The New Forest Cycle Event Organisers’ Charter, introduced in 2015 following incidents of sabotage of sportives, reports of bad behaviour by some participants and problems caused by date clashes with pony drifts, "seems to have stood the test of time."
That's the verdict of a report put before the New Forest National Park Authority (NFNPA) today, although its author also said that a late route change to a sportive last September reignited tensions over sportives similar to those that led to the charter - heavily criticised by cycling campaigners when it was introduced - being drawn up two years ago.
Written by Nigel Matthews, the NFPNA’s head of recreation management and learning, sources for the report include feedback to the that Safety Advisory Group, parish councils, online forums, council and police staff, event organisers and participants, the Department for Transport and British Cycling.
It focuses on bigger sportives – four one-day events with 400-850 entrants and two two-day events with between 1,300 and 2,000 riders each day.
Most of those sportives, including both two-day events – the Wiggle Spring in April and the Wiggle New Forest 100 in September – are run by UK Cycling Events (UKCE).
“For the majority of the year (as in 2015), cycle events seemed to take place more peacefully than in the past,” the report says, citing reasons including improved communication between organisers and other stakeholders, such as town and parish councils.
“There is good local awareness of potential issues and better opportunity for dialogue where appropriate, and the information provided enables local people to take account of the events as they plan their day,” it continued.
While it said that there had been issues including “poor rider behaviour” at certain sportives, “of much greater significance” was a late route change to the Wiggle New Forest 100, with organisers unable to find a site for a feed station in their desired location.
The report said the late change “brought back to the surface many of the concerns that prompted the creation of the Charter, and at the time it felt as if the clock had been turned back two or three years.”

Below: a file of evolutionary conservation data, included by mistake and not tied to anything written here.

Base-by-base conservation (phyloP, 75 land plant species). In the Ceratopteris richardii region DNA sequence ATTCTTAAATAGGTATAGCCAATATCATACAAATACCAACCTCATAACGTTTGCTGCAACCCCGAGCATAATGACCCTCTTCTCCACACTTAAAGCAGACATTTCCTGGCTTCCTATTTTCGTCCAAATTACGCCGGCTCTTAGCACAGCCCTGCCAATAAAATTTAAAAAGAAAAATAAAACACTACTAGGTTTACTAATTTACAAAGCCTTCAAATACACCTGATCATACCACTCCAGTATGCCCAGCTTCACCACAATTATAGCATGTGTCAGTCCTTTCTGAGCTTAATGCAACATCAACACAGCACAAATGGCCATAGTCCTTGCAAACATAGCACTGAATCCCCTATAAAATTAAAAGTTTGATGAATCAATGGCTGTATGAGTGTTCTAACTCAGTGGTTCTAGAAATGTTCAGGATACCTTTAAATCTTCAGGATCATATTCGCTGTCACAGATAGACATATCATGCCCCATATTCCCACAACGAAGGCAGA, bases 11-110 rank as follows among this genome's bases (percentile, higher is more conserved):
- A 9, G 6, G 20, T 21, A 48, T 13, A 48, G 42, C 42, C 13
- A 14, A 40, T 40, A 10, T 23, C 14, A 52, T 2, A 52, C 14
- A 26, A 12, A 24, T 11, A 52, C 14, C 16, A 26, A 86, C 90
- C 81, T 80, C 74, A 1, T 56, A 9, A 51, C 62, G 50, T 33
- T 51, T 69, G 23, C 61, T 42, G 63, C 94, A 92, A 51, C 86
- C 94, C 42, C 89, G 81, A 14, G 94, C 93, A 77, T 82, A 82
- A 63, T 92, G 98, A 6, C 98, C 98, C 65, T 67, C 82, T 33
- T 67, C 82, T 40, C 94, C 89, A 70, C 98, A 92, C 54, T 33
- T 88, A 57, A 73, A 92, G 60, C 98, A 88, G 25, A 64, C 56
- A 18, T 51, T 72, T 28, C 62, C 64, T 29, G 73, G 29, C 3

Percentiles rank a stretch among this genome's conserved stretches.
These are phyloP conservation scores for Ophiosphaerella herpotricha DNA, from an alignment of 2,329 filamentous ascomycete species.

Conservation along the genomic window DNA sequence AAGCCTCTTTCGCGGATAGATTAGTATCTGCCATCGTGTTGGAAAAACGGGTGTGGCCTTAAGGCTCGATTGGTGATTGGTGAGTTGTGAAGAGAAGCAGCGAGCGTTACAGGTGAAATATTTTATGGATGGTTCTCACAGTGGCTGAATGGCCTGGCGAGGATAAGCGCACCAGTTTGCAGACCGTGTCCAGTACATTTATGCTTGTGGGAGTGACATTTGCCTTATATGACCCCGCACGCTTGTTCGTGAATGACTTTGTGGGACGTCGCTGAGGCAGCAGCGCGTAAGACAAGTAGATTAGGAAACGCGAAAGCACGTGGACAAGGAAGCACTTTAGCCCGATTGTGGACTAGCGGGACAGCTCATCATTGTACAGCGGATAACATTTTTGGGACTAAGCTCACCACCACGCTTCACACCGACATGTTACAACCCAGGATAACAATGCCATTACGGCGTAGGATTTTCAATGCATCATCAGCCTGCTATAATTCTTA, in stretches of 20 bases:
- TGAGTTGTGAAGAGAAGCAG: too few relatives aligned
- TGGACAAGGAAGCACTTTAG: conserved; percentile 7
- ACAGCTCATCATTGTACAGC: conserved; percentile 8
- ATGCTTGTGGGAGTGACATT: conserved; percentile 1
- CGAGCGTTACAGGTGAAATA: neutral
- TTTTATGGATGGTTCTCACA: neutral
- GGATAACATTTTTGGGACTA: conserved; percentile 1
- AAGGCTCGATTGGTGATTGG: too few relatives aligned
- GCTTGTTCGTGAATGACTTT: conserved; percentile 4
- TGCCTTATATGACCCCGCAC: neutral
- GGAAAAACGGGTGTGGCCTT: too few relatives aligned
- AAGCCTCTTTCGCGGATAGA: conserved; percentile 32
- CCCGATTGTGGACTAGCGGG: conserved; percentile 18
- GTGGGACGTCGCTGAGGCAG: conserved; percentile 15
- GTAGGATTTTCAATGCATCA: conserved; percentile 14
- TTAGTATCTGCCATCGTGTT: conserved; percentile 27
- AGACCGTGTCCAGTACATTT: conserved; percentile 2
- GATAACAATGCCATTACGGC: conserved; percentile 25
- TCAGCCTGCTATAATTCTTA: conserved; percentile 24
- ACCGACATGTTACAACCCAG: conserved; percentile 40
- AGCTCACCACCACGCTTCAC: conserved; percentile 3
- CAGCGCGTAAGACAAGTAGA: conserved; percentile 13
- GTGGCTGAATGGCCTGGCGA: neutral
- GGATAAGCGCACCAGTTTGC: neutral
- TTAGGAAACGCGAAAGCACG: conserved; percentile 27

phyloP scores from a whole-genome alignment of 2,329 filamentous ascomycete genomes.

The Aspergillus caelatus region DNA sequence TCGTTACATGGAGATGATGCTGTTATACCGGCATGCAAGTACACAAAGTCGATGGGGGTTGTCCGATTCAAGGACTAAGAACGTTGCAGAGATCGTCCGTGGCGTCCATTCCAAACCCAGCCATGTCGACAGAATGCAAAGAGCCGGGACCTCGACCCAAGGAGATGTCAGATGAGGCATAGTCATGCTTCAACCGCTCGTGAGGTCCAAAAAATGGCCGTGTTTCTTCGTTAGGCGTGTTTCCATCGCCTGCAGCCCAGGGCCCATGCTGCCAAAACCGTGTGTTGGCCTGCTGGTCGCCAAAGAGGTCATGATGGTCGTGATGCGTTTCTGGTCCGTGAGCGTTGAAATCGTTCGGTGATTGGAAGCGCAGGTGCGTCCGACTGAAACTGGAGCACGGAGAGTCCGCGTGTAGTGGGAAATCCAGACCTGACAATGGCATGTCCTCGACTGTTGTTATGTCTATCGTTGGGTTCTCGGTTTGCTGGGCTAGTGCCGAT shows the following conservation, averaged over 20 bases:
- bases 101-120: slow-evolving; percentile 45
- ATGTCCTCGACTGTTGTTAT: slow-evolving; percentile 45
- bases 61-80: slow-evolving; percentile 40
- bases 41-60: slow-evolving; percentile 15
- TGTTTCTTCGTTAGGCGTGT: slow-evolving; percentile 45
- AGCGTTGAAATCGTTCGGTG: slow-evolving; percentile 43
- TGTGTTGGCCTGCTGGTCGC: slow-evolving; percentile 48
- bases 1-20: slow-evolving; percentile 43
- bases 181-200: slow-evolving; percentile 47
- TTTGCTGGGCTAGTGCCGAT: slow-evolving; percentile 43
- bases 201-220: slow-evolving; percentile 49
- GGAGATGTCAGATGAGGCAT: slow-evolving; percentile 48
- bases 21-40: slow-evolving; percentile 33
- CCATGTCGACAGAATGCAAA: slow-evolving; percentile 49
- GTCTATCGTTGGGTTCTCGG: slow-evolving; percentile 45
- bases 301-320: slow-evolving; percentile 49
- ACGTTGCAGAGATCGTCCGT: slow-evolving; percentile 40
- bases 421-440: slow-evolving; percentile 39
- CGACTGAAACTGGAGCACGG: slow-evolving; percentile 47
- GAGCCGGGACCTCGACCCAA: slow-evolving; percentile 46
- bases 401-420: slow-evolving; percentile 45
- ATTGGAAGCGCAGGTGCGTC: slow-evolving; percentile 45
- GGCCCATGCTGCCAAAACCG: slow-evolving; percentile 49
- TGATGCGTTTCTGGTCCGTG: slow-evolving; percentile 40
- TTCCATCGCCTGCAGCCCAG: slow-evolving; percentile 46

Most complaints about the event “were expressing frustration about the number of cyclists cycling close together and the resultant impacts on other roads users.”
There were positives, too, however: “In part as a result of all the work surrounding the Charter, the flurry of phone calls, e-mails and associated activity that followed also demonstrated the ability of local people and organisations to work together remarkably effectively.”
The report added: “We will continue to encourage and expect individual cyclists to ride safely and considerately. We should also expect a similar standard and attitude amongst motorists.”
A UKCE representative told the Dorset Echo that it “works closely with the council and safety advisory group [SAG, set up under the charter] to organise safe events and minimise disruption to the local community and other users of the route, with the positive outcomes of this co-ordination highlighted in the report.
"We also meet with these groups after each event to discuss any complaints and feedback from local residents to identify improvements that can be made.”
While the charter, which is voluntary, requires sportives to have entries capped at 1,000 and for riders to wear a rear number, UKCE does not agree with those policies and has declined to implement them despite repeated requests to do so.
The event organiser said: “We have taken on board the feedback and have agreed with SAG additional measures to those currently in place for 2017.
"We respect the intent behind the voluntary charter and look forward to working closely with the council and safety advisory group again this year."
Simon joined road.cc as news editor in 2009 and is now the site’s community editor, acting as a link between the team producing the content and our readers. A law and languages graduate, published translator and former retail analyst, he has reported on issues as diverse as cycling-related court cases, anti-doping investigations, the latest developments in the bike industry and the sport’s biggest races. Now back in London full-time after 15 years living in Oxford and Cambridge, he loves cycling along the Thames but misses having his former riding buddy, Elodie the miniature schnauzer, in the basket in front of him.